European vehicle market statistics, 2018/2019

The European vehicle market statistics pocketbook offers a statistical portrait of passenger car and light commercial vehicle fleets in the European Union

The European vehicle market statistics pocketbook offers a statistical portrait of passenger car and light commercial vehicle fleets in the European Union, updated annually. The emphasis is on vehicle technologies and emissions of greenhouse gases and other air pollutants. Brief introductions to each chapter note important trends and provide selected comparisons to other large vehicle markets.

See the EU Pocketbook online, , for interactive charts and underlying data.

Selected highlights of the 2018/2019 edition

  • In 2017, new car registrations in the EU increased to 15.2 million, the highest level since 2007.
  • The SUV market segment showed the strongest growth in sales. About 4.3 million new cars in 2017 were SUVs, which is more than 6 times as many as 15 years before. Sales of small diesel, small gasoline, and medium-sized diesel vehicles – all with comparatively low CO2 emission values – lost more than 9 percentage points from 2015 to 2017.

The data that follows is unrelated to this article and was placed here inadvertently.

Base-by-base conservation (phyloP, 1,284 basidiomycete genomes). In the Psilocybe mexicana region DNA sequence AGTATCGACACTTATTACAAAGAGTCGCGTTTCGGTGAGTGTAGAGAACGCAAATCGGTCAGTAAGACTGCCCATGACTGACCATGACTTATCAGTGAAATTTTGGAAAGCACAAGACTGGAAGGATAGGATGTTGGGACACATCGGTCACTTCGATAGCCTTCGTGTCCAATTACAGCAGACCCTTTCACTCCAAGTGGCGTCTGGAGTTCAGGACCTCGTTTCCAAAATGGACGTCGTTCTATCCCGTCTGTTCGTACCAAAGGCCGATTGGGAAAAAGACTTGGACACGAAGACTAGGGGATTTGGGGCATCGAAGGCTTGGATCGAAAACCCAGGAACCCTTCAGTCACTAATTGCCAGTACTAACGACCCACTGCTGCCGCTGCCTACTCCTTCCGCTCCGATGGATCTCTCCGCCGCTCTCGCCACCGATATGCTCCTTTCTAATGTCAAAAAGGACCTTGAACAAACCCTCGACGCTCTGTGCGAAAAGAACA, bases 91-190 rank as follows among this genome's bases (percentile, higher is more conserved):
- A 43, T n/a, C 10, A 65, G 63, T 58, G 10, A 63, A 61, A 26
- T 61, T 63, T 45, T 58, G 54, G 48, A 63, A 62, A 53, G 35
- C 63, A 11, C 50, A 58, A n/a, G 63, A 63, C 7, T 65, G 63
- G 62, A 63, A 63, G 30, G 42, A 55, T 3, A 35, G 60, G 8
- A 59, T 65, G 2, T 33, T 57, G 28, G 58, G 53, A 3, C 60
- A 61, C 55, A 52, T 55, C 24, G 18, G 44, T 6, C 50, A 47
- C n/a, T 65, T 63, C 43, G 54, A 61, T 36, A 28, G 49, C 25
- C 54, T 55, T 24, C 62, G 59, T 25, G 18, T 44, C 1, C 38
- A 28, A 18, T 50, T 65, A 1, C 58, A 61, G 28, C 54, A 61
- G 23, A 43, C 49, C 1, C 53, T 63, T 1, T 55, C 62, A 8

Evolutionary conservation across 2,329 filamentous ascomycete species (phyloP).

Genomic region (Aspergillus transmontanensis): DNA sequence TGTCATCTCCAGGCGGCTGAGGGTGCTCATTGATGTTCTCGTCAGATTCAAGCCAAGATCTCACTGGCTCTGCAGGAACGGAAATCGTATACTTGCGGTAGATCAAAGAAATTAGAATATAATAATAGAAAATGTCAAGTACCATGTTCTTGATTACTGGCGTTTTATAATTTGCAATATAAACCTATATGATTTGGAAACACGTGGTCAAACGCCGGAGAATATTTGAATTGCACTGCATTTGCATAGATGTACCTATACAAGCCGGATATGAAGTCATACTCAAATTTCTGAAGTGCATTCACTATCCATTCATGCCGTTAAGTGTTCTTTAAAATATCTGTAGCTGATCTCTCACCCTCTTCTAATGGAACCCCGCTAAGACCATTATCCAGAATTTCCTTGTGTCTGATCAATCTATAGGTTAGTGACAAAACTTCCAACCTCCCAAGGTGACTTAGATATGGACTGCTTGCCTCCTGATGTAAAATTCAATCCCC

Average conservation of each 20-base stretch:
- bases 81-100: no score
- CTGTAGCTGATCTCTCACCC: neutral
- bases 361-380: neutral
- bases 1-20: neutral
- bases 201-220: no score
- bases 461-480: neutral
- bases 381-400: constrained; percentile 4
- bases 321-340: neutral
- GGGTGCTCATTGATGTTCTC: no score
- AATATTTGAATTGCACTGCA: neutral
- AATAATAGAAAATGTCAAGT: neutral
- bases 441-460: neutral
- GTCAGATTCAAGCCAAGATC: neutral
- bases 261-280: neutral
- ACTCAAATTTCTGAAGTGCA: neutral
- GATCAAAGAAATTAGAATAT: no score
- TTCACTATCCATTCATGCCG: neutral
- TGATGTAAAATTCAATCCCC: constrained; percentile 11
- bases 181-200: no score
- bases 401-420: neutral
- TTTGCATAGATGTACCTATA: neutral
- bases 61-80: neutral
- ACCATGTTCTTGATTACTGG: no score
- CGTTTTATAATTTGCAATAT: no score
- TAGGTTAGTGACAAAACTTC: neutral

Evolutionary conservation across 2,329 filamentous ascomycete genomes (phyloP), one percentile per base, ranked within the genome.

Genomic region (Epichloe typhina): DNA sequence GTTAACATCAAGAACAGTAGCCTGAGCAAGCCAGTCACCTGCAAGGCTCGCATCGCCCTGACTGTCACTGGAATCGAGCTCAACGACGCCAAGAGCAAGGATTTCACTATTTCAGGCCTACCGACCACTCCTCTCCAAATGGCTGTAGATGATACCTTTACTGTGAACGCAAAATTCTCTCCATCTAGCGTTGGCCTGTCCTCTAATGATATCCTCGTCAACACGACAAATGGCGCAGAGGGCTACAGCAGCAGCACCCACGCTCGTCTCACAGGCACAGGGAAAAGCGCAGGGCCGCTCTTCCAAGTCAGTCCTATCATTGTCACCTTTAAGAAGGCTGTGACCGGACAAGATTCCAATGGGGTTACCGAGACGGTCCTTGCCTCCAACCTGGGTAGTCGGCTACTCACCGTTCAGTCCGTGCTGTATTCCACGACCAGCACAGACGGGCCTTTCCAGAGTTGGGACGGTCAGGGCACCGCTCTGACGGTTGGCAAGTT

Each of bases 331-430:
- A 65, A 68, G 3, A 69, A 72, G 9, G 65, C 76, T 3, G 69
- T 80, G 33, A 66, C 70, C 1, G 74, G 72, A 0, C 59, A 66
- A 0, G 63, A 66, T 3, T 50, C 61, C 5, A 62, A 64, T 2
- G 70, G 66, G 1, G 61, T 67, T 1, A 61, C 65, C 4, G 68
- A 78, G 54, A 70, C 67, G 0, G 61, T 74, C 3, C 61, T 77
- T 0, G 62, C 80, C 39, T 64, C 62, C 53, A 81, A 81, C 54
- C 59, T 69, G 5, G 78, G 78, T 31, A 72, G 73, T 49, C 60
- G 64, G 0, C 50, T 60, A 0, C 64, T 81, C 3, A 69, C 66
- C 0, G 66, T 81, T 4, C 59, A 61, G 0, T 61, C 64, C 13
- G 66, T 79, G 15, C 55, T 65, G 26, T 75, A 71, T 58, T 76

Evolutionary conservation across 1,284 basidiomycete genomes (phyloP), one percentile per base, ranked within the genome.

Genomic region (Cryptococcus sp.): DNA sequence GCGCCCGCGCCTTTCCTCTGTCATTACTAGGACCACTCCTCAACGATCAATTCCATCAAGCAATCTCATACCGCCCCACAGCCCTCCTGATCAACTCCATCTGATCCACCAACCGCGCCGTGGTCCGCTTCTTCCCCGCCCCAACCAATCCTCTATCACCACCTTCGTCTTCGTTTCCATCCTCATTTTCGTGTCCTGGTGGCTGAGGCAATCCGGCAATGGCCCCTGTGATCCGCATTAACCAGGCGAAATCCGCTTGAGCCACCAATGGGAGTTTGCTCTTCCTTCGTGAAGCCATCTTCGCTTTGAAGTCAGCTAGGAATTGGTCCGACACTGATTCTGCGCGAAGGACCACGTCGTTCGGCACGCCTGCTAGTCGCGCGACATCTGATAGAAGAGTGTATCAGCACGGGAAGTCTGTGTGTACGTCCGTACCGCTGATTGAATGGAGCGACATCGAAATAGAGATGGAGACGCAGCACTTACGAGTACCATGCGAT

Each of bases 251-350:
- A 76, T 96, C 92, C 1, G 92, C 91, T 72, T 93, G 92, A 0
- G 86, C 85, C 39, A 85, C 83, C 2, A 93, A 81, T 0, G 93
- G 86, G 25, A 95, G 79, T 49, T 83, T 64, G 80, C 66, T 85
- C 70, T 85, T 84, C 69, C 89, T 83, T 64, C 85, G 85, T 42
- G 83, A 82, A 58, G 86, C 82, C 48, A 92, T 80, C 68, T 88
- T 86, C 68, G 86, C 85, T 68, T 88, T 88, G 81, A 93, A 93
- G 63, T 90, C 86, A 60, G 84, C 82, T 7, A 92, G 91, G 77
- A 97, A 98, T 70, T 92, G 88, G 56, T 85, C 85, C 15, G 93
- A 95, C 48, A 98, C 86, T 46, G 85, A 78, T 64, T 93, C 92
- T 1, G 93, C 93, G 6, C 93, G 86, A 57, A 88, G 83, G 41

• The vast majority of Europe’s new cars remain powered by gasoline or diesel motors. The market share of hybrid-electric vehicles in the EU was 2.7 % of all new car sales in 2017.
  • The share of diesel cars dropped notably in 2017; from 49 % in 2016 to 44 % in 2017. This is significantly less than in 2011–2012, when 55 % of new cars were still powered by diesel.
  • In 2017, plug-in hybrid and battery electric vehicles made up about 1.4 % of vehicle registrations in the EU, a slight increase compared to the previous year.
  • Average CO2 emissions from new passenger cars, as measured via the type-approval test procedure, increased to 119 g/km in 2017, which is 1 g/km higher than in the previous year.
  • On average, a new car in 2017 emitted about 42 % more CO2 under everyday driving conditions than advertised by vehicle manufacturers, up from a gap of 9% in 2001.

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